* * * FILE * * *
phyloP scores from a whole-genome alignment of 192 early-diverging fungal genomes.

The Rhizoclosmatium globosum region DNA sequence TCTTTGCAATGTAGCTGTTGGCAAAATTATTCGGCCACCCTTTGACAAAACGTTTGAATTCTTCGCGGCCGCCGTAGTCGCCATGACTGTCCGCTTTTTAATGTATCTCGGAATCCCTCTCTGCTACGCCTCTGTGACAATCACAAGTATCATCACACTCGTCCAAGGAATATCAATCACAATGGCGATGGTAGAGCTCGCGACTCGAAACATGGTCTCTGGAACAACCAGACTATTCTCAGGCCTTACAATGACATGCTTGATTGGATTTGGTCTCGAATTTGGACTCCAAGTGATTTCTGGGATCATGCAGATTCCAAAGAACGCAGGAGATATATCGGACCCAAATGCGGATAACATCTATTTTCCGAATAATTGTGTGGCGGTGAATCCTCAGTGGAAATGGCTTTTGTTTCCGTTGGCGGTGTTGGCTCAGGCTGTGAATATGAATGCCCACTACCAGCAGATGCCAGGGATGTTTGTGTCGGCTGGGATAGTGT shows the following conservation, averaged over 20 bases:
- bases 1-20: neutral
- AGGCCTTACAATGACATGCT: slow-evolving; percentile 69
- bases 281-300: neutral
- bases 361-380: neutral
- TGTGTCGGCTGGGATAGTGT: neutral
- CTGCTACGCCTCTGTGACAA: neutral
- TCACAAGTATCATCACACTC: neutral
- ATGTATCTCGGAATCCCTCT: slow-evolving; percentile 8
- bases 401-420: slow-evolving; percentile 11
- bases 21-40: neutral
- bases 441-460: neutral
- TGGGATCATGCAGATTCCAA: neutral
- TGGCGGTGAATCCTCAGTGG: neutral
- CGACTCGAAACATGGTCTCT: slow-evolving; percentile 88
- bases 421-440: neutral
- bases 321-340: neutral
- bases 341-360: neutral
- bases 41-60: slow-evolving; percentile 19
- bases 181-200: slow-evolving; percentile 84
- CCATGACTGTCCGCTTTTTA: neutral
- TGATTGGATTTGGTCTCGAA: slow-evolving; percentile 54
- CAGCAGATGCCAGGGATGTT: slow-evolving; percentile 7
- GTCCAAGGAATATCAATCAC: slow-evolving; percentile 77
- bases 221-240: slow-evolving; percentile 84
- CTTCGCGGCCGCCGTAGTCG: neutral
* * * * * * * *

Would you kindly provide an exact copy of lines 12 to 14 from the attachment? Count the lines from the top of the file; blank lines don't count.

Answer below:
- bases 21-40: neutral
- bases 441-460: neutral
- TGGGATCATGCAGATTCCAA: neutral